It plays out pretty simply….After purchasing a pretty young thing for the weekend or the hour at a Super Bowl, or Sweet Sixteen or Final Four or …. “Mr. Family Man” returns to Mayberry as father, banker, and coach at Little League; only his similarly behaviored buddies being the wiser.
We as a society have given tacit approval – the “boys will be boys” defense to people who whore around enjoying sex for money with mostly women & children who are drugged, pimped, controlled, beaten, kidnapped, held against their will. Alas to most, prostitution, pornography and “hiring” (buying) women (many of whom are underage), are all victimless non-issues. A colleague in the city, reading in the morning newspaper that a prominent attorney (married, with a young child and a new baby) was arrested for soliciting a prostitute, noted “what’s the big deal, it’s only sex?!” Hmmm sounds like the “excuse” chanted by an adoring choir of loyalists, after one of our presidents was caught in the act, but I’ll avoid naming names.
Human trafficking, rape for pay, prostitution and the sex trade as “victimless” extracurricular activities? Nothing could be farther from the truth! And shame on anyone who actually thinks these are non-issues, or that we should be able to do and pay for whatever pastimes and pleasures we can afford or are willing to explore.  This is the United States – NOT Thailand! Not Afghanistan. Not Saudi Arabia. Not some Sub Saharan region. Not South America. If we like to talk about ourselves as that “shining city on the hill,” dammit, let’s act like it! If as Eisenhower exhorted us decades ago to be the example we wish to share, we have certainly missed the memo, unless we think perpetuating a slave trade within, into and through our borders is socially acceptable and a reflection of our values as a nation and a people. Count me out!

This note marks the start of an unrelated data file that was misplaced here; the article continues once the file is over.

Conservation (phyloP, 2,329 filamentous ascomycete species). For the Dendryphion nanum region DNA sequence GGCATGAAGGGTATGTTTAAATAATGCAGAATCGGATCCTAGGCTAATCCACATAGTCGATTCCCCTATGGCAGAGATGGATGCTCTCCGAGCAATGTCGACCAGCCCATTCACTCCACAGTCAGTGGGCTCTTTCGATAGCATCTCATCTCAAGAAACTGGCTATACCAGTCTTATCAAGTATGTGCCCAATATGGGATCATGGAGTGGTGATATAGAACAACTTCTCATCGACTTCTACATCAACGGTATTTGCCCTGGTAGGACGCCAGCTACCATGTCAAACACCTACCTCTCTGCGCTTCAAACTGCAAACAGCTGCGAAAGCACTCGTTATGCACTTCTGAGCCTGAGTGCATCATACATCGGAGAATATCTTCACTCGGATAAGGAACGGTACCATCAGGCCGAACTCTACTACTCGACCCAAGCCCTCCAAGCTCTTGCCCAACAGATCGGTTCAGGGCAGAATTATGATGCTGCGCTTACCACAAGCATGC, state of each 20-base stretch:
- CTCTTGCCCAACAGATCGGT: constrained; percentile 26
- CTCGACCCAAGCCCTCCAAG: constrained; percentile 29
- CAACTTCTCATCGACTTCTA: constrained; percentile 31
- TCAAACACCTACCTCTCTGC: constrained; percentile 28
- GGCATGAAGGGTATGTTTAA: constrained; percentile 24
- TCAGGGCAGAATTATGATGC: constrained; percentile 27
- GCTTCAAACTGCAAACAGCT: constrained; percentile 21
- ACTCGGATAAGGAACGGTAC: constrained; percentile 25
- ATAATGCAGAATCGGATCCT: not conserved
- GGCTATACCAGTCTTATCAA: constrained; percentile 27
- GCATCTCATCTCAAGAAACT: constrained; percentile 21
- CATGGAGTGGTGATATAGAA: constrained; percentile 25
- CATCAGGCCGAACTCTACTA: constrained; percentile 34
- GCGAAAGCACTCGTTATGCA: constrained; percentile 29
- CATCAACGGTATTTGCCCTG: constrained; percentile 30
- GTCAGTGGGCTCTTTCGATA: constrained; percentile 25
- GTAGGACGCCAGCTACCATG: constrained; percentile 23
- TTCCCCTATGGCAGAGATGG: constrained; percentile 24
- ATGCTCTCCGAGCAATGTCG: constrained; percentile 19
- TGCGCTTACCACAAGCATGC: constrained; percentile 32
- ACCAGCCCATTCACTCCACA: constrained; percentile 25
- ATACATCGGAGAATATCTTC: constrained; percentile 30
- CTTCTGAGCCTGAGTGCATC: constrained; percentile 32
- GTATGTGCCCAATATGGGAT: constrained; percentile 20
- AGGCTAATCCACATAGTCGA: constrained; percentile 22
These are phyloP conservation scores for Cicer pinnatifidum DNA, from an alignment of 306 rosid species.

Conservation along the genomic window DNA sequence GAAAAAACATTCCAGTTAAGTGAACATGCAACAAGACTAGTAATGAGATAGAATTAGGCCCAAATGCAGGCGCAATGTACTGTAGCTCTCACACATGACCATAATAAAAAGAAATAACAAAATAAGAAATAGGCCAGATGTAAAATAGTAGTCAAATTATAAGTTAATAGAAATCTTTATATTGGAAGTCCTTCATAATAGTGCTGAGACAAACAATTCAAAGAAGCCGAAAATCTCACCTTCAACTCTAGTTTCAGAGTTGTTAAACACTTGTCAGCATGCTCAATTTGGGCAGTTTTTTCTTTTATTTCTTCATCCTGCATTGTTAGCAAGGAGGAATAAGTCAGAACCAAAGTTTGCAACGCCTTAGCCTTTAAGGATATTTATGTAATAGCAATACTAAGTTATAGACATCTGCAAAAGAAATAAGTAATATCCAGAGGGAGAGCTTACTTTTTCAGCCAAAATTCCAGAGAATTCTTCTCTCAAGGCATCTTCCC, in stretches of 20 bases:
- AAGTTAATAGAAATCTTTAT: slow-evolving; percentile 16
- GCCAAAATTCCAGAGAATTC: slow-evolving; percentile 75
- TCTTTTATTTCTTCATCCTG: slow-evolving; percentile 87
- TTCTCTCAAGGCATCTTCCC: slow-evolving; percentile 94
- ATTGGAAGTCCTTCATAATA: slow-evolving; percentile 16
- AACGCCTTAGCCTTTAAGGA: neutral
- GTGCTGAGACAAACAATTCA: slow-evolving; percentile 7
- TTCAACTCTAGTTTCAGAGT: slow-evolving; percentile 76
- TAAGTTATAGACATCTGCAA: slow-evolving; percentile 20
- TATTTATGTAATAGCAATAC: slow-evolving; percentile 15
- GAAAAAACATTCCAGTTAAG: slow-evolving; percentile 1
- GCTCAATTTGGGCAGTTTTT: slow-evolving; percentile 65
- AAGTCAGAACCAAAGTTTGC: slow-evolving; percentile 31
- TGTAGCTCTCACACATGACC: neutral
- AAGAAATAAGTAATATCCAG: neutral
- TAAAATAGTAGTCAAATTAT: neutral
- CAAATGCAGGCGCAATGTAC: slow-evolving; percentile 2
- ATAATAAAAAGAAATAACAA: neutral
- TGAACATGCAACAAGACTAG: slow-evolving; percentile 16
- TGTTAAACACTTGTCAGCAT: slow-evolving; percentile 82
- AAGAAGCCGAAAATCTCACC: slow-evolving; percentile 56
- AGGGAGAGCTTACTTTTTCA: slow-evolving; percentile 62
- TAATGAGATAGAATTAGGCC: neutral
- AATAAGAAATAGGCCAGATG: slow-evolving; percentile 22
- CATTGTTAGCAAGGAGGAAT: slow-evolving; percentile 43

Now before anyone thinks this is a screed against men, let me be clear – most men in general and many attendees to the Super Bowl are gentlemen, will enjoy the camaraderie of sporting events or other large draw activities without getting drunk, buying women & children, or dishonoring their families. My male friends are officers & gentlemen, enlisted & honorable, or civilian and truly decent. But there are enough men who are NOT gentlemen, who are ‘the demand’ that fuels ‘the supply’ of minors and young women to satisfy the Super Bowl weekend driven sex trade that we must discuss this problem, put a Scarlet Letter upon the buyers necks NOT those who are purchased. It is time we stop blaming the trafficked and start denouncing, dismantling and discouraging the trafficking…and the traffickers. And lets remove all political and social cover from folks who buy people for sex.
Did slavery end in 1865?
The underground world of the Super Bowl is a bazaar – and people have price tags as merchandise for sale.